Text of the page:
In several of the organizations that we’ve visited we’ve found some that some of the more experienced ones tend to put much thought into planning their testing efforts. One of the organizations that we visited, followed an agile testing process with sprints of four weeks in duration as follows:
Before the sprint, the test manager created a test plan for the release with her team. The test plan served to identify the area to be tested in the sprint. For the next two weeks, the testers wrote test cases in excel to specify the steps to verify the new functionality. Each row in the excel file consisted of a test case with columns used to specify its steps and record the results of its execution. In the closing weeks of the sprint, the testers executed all the test cases that they have authored in the prior weeks twice – once in week 3, once in week 4.
While the very organized effort above is bound to locate most of the holes in the product, the tools that the organization used to plan and manage the testing effort were not helping them with the process. The programs provided them with no easy way to organize their test cases, track the requirements associated to them, quickly view test case results, plan a testing effort or view the overall progress of their testing.
In the November CTP release of Rosario we introduce Codename ‘Camano’ – a tool designed to help testers and test managers to plan, organize and analyze a testing effort. In Camano, each test case is a database object that can be executed by Microsoft Test Pilot. Testers can organize their test cases into “Suites” that can by either “Dynamic” (query defined) or “Static” (list defined). A lead can schedule a suite of tests to be executed by placing the suite in a new test plan. When creating a test plan, the lead can also divide up the testing effort by assigning different members of their org to execute specific test cases. Once a plan is created, the testers execute test cases out of it.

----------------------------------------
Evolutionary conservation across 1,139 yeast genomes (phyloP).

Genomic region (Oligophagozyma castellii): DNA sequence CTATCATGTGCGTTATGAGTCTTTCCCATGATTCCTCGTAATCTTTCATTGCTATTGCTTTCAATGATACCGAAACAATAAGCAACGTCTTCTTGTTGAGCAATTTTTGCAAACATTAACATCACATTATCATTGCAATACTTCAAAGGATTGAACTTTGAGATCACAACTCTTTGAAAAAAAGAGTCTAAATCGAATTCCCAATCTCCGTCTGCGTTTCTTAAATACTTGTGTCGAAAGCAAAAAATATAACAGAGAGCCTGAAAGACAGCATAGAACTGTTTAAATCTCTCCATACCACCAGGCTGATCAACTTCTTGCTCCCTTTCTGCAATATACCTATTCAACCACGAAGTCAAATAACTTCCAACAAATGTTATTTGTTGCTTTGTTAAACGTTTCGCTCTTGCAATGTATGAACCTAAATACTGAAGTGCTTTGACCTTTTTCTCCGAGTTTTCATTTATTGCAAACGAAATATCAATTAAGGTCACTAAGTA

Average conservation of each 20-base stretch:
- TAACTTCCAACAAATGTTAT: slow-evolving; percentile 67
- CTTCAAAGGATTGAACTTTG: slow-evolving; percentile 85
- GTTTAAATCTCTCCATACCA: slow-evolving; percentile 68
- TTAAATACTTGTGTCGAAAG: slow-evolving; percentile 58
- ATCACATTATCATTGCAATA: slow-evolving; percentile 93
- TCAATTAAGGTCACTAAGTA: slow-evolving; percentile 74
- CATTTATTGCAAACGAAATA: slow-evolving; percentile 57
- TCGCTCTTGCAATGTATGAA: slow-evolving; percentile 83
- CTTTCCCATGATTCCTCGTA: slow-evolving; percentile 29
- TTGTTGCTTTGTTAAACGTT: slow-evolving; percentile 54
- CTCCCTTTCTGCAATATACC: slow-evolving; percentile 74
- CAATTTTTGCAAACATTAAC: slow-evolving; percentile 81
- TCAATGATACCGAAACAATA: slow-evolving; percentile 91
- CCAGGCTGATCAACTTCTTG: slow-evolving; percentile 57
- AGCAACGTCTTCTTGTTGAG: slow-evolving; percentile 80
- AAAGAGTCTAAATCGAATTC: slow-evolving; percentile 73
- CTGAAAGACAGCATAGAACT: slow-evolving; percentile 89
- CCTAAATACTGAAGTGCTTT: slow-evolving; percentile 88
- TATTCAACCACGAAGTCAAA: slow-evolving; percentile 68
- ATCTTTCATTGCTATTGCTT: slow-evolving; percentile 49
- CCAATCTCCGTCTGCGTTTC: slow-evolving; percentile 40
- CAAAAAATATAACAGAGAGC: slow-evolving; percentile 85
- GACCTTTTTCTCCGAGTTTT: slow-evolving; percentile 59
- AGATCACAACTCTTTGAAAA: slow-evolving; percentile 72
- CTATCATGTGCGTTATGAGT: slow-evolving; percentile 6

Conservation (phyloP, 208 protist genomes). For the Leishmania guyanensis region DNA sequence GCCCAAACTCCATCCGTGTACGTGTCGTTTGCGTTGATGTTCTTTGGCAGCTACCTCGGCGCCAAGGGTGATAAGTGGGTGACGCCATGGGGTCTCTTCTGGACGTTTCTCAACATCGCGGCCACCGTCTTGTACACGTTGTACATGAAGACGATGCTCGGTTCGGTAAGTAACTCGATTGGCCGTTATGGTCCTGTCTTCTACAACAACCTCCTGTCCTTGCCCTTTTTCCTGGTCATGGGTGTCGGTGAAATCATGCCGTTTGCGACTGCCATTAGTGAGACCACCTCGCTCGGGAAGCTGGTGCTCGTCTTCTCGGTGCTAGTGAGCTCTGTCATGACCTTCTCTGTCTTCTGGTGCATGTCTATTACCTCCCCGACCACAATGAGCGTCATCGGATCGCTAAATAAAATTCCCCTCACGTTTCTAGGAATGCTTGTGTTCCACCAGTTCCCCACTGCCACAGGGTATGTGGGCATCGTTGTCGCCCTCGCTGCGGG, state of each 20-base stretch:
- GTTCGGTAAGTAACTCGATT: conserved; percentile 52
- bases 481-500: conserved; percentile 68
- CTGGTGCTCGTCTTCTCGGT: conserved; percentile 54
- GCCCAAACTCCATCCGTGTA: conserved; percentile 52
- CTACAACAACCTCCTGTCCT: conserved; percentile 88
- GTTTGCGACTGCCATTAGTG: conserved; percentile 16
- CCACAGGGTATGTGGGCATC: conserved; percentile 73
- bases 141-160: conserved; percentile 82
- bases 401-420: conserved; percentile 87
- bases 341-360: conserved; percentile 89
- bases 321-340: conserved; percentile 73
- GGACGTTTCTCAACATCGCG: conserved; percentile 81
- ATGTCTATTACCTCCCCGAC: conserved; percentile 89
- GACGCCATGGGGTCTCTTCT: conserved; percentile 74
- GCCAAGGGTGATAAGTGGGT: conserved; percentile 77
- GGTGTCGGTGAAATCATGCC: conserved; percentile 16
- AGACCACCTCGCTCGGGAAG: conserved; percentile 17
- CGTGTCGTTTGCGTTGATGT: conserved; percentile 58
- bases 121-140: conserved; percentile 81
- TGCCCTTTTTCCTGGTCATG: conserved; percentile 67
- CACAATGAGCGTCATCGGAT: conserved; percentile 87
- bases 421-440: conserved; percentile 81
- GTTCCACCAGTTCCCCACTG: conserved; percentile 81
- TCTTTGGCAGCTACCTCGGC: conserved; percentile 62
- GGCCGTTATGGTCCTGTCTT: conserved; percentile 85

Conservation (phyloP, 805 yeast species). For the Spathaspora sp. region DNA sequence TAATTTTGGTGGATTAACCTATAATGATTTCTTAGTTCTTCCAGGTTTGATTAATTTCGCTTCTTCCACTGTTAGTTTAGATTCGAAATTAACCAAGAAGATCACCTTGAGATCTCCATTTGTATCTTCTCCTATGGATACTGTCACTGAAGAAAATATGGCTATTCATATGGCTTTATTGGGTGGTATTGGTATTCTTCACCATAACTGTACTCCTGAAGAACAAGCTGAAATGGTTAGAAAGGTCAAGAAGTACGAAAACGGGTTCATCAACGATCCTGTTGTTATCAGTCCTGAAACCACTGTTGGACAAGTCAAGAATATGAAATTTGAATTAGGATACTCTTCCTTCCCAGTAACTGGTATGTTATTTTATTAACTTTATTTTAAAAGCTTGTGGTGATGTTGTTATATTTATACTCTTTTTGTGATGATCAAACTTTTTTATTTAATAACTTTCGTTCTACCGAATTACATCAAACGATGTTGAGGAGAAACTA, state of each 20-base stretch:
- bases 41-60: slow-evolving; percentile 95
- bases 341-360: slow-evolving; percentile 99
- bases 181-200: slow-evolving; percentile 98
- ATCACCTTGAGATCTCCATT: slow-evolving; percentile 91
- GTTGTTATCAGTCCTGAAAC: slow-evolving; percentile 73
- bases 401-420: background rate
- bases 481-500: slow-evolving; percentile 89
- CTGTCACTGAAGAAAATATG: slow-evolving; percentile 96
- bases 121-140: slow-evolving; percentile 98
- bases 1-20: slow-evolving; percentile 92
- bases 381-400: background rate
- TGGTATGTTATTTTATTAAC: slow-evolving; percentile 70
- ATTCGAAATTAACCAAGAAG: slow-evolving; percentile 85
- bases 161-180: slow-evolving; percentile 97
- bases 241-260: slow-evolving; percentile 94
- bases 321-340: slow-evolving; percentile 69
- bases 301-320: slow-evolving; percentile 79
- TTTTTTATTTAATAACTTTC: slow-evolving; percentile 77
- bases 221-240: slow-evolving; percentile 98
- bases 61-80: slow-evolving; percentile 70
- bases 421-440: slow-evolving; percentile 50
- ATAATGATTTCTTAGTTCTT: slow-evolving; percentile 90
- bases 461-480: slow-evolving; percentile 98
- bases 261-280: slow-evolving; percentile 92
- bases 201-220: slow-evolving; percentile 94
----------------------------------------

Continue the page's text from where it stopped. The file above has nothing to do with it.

Once a test plan is created, managers will be able to track its progress, and add and remove test cases to the plan as new test cases are authored and the plans change. Management will also be able to generate reports against the execution of test cases contained in the plan. We are hoping that users will find it very useful to be able to quickly generate reports on the number of test cases currently failing, the number of blocked test cases, the testers that are finding the most bugs, the speed at which bugs are being fixed and the number of testers petitioning to put Arrested Development back on the air :). Test Managers at Microsoft love getting such statistics, we have been planning that those outside of Microsoft will find them quite handy as well (we have 3.5 testers on our team currently currently petetioning).
Have any thoughts on our thinking around planning a testing effort? Are we completely off wack? A little off wack? I would be very interested in your feedback – as we really want to get the planning experience right.